combination (TC) cream in facial melasma. A total of 585 patients were enrolled in the study and 569 patients
received study medication. Three hundred eighty-nine patients completed 6 months of treatment and 327 patients
completed 12 months of treatment. TC cream demonstrated a favorable safety profile: only 14 patients (2.5%)
discontinued the study due to treatment-related adverse events (AEs). The 2 cases of skin atrophy were mild and
did not lead to withdrawal. From the 23 cases of mild telangiectasia, only 2 resulted in discontinuation. All others
were transient. Results confirmed those of a previous smaller study, with both physicians and patients reporting
clinically significant improvements in melasma. By month 12, 80% of patients had lesions completely cleared or
nearly cleared. Once daily application of TC cream applied intermittently over a long period is a safe, tolerable, and
effective treatment for moderate to severe melasma of the face.
Topical imiquimod has opened an entirely new area of dermatology that previously did not exist: medical therapy for
skin cancers. While surgery will continue to play a vital role in treating more aggressive tumors and in patients who
may not be imiquimod candidates, the availability of a viable medical therapy that can be used independently or in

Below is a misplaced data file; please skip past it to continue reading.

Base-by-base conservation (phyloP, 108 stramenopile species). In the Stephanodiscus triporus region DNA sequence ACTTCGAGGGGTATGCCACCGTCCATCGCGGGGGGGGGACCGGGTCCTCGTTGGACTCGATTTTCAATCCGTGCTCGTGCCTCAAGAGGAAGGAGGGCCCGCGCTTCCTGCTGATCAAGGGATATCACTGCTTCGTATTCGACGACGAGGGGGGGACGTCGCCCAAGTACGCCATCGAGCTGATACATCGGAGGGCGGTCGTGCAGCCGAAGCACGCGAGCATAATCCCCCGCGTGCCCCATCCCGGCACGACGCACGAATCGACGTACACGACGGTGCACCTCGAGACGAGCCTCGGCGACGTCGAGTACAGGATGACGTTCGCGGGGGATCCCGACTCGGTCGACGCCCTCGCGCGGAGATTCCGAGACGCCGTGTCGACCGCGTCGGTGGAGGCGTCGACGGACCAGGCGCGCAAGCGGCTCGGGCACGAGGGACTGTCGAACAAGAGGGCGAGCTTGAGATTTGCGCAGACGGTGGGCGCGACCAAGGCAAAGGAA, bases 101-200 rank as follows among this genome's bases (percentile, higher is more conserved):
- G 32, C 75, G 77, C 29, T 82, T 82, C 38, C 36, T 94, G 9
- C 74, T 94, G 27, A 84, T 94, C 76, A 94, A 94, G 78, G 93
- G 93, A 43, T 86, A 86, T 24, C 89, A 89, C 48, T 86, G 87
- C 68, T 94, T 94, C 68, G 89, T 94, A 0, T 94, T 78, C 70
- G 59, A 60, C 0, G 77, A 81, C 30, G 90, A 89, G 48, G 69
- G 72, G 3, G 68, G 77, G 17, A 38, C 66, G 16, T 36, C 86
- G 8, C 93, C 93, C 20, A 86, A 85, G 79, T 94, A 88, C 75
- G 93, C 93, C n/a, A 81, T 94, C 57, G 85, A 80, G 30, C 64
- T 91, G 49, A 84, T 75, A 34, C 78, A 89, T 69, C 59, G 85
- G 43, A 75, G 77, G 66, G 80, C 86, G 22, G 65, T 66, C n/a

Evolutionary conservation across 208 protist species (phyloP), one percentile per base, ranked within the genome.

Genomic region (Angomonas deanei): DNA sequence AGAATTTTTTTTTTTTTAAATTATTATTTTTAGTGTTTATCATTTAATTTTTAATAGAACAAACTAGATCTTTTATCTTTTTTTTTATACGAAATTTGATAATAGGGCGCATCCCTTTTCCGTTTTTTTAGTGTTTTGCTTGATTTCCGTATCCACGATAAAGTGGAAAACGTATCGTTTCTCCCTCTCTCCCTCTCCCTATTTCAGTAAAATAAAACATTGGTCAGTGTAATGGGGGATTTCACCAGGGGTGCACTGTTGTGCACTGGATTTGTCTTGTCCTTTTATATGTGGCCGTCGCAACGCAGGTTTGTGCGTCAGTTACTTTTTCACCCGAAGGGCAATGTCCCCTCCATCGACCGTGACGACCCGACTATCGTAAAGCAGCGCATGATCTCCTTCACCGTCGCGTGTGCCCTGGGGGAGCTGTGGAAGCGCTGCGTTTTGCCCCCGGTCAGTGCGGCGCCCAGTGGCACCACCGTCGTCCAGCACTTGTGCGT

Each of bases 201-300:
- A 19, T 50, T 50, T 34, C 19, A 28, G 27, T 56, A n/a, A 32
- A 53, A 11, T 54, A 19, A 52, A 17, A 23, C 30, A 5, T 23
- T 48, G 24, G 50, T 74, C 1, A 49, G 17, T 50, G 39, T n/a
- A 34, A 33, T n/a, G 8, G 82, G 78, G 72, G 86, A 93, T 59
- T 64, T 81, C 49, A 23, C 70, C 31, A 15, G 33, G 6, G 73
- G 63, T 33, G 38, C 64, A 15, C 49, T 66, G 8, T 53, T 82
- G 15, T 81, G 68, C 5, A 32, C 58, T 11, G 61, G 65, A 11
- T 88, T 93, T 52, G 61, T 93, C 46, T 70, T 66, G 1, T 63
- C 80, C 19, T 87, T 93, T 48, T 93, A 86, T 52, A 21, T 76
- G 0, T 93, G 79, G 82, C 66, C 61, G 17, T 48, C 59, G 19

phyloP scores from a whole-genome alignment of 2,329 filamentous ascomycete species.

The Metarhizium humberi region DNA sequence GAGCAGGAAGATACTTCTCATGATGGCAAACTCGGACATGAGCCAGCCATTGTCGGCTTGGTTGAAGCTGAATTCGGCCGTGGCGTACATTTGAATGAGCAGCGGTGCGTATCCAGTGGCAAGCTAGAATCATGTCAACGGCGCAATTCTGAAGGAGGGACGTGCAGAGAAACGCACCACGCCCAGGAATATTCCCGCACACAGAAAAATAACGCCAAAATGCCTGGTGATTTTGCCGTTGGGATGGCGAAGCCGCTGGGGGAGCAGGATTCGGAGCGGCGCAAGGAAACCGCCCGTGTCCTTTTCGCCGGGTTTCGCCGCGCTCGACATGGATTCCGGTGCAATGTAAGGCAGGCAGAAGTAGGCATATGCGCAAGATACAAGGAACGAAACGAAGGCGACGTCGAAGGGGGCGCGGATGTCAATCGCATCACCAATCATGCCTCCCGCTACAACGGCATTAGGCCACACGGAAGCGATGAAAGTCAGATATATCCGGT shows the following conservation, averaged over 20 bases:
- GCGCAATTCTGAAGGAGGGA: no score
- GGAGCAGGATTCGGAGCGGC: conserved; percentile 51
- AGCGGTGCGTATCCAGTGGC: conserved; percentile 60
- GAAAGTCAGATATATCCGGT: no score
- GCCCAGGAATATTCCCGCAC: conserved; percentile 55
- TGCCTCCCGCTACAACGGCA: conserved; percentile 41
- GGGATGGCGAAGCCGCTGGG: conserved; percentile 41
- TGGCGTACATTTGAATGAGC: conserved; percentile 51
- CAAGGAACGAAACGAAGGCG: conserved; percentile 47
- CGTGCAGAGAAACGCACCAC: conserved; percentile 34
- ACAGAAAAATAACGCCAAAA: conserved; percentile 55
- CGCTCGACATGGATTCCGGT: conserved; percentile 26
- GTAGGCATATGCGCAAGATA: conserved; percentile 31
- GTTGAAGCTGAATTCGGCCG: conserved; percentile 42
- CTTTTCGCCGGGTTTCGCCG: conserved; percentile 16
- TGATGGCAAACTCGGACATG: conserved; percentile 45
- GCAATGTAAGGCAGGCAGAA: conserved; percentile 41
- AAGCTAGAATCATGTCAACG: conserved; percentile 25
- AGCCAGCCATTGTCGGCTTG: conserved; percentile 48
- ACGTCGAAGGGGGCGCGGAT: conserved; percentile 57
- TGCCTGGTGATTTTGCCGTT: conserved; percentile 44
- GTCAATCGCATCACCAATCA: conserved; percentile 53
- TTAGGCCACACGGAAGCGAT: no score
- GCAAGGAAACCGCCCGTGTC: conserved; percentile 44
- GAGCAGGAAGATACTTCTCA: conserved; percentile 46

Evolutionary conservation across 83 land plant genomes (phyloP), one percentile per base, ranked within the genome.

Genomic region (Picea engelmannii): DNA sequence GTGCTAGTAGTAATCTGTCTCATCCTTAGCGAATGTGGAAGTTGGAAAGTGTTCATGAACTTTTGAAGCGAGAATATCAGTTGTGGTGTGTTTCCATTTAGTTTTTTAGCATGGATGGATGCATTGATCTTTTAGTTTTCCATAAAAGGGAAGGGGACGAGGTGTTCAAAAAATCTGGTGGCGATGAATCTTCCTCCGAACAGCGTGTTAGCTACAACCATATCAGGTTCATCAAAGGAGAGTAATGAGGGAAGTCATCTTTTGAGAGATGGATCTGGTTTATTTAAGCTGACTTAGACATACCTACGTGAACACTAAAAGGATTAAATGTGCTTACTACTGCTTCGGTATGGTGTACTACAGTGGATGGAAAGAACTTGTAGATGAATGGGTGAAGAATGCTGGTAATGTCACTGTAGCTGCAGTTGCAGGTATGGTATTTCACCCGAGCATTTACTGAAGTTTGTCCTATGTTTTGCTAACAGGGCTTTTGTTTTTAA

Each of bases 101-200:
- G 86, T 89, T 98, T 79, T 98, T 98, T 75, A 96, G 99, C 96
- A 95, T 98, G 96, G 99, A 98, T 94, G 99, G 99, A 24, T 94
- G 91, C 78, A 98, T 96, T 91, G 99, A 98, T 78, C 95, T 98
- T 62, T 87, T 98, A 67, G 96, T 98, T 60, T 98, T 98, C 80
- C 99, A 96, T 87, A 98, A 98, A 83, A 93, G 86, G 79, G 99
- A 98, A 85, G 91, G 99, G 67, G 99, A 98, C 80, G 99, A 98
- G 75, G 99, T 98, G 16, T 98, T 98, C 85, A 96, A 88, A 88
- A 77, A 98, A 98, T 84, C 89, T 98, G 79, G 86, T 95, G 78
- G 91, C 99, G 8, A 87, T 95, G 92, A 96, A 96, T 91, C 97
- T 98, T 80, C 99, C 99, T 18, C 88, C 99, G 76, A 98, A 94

combination with other modalities will considerably enhance our ability to treat skin cancer successfully.
Steven Bowman MD, Michael Gold MD, Adnan Nasir MD PhD, George Vamvakias
In the treatment of mild to moderate acne vulgaris, the combination of an antibiotic and benzoyl peroxide provides
enhanced efficacy over the individual agents, with the potential to decrease the emergence of resistant strains of
P. acnes. To evaluate treatment regimens combining the daily use of a clindamycin/benzoyl peroxide gel, a tretinoin
gel, and a clindamycin gel, the current randomized, evaluator-blind study was conducted. Results demonstrate that
once-daily administration of clindamycin/benzoyl peroxide gel (combination formulation) was as effective as clindamycin/
benzoyl peroxide gel + tretinoin gel + clindamycin gel. Both of these regimens provided greater efficacy than
tretinoin + clindamycin. Treatment with clindamycin/benzoyl peroxide demonstrated a significant benefit over other
treatments at Week 2, highlighting its rapid onset of action. All regimens were safe and generally well tolerated, with
less severe peeling seen in patients who received clindamycin/benzoyl peroxide. In conclusion, the regimens that
included clindamycin/benzoyl peroxide were more effective than tretinoin + clindamycin in the treatment of acne
vulgaris, with no clinical advantage of adding tretinoin + clindamycin to once-daily clindamycin/benzoyl